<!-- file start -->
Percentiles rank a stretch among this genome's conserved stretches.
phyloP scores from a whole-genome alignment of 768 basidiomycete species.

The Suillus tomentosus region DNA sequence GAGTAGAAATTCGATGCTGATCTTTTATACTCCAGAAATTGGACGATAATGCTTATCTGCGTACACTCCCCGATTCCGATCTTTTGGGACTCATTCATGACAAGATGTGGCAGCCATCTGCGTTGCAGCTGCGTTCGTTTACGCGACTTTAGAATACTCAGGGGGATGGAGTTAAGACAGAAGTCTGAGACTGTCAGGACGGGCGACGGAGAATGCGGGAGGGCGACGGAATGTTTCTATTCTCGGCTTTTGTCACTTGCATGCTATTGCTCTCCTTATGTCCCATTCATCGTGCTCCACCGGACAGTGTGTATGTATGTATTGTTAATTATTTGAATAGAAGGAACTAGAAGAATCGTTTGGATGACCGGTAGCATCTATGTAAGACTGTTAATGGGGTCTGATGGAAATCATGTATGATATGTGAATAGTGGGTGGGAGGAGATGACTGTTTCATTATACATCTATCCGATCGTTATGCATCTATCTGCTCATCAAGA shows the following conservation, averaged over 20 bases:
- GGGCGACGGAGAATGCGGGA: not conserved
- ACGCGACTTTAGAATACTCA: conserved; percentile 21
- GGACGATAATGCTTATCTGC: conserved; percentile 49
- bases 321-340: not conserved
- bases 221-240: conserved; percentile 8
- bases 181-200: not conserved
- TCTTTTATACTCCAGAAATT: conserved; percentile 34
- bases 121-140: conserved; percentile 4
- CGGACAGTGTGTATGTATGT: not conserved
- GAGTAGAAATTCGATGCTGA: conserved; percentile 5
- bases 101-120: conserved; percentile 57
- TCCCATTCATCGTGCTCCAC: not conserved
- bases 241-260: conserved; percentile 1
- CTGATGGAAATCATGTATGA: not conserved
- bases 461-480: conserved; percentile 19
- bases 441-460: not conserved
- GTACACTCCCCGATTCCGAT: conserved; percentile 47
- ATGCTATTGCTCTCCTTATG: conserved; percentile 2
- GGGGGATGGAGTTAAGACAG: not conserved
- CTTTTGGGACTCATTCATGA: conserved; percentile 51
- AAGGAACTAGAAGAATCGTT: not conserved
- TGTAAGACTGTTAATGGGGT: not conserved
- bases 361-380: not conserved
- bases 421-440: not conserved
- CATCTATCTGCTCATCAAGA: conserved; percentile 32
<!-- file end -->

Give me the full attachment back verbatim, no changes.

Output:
Percentiles rank a stretch among this genome's conserved stretches.
phyloP scores from a whole-genome alignment of 768 basidiomycete species.

The Suillus tomentosus region DNA sequence GAGTAGAAATTCGATGCTGATCTTTTATACTCCAGAAATTGGACGATAATGCTTATCTGCGTACACTCCCCGATTCCGATCTTTTGGGACTCATTCATGACAAGATGTGGCAGCCATCTGCGTTGCAGCTGCGTTCGTTTACGCGACTTTAGAATACTCAGGGGGATGGAGTTAAGACAGAAGTCTGAGACTGTCAGGACGGGCGACGGAGAATGCGGGAGGGCGACGGAATGTTTCTATTCTCGGCTTTTGTCACTTGCATGCTATTGCTCTCCTTATGTCCCATTCATCGTGCTCCACCGGACAGTGTGTATGTATGTATTGTTAATTATTTGAATAGAAGGAACTAGAAGAATCGTTTGGATGACCGGTAGCATCTATGTAAGACTGTTAATGGGGTCTGATGGAAATCATGTATGATATGTGAATAGTGGGTGGGAGGAGATGACTGTTTCATTATACATCTATCCGATCGTTATGCATCTATCTGCTCATCAAGA shows the following conservation, averaged over 20 bases:
- GGGCGACGGAGAATGCGGGA: not conserved
- ACGCGACTTTAGAATACTCA: conserved; percentile 21
- GGACGATAATGCTTATCTGC: conserved; percentile 49
- bases 321-340: not conserved
- bases 221-240: conserved; percentile 8
- bases 181-200: not conserved
- TCTTTTATACTCCAGAAATT: conserved; percentile 34
- bases 121-140: conserved; percentile 4
- CGGACAGTGTGTATGTATGT: not conserved
- GAGTAGAAATTCGATGCTGA: conserved; percentile 5
- bases 101-120: conserved; percentile 57
- TCCCATTCATCGTGCTCCAC: not conserved
- bases 241-260: conserved; percentile 1
- CTGATGGAAATCATGTATGA: not conserved
- bases 461-480: conserved; percentile 19
- bases 441-460: not conserved
- GTACACTCCCCGATTCCGAT: conserved; percentile 47
- ATGCTATTGCTCTCCTTATG: conserved; percentile 2
- GGGGGATGGAGTTAAGACAG: not conserved
- CTTTTGGGACTCATTCATGA: conserved; percentile 51
- AAGGAACTAGAAGAATCGTT: not conserved
- TGTAAGACTGTTAATGGGGT: not conserved
- bases 361-380: not conserved
- bases 421-440: not conserved
- CATCTATCTGCTCATCAAGA: conserved; percentile 32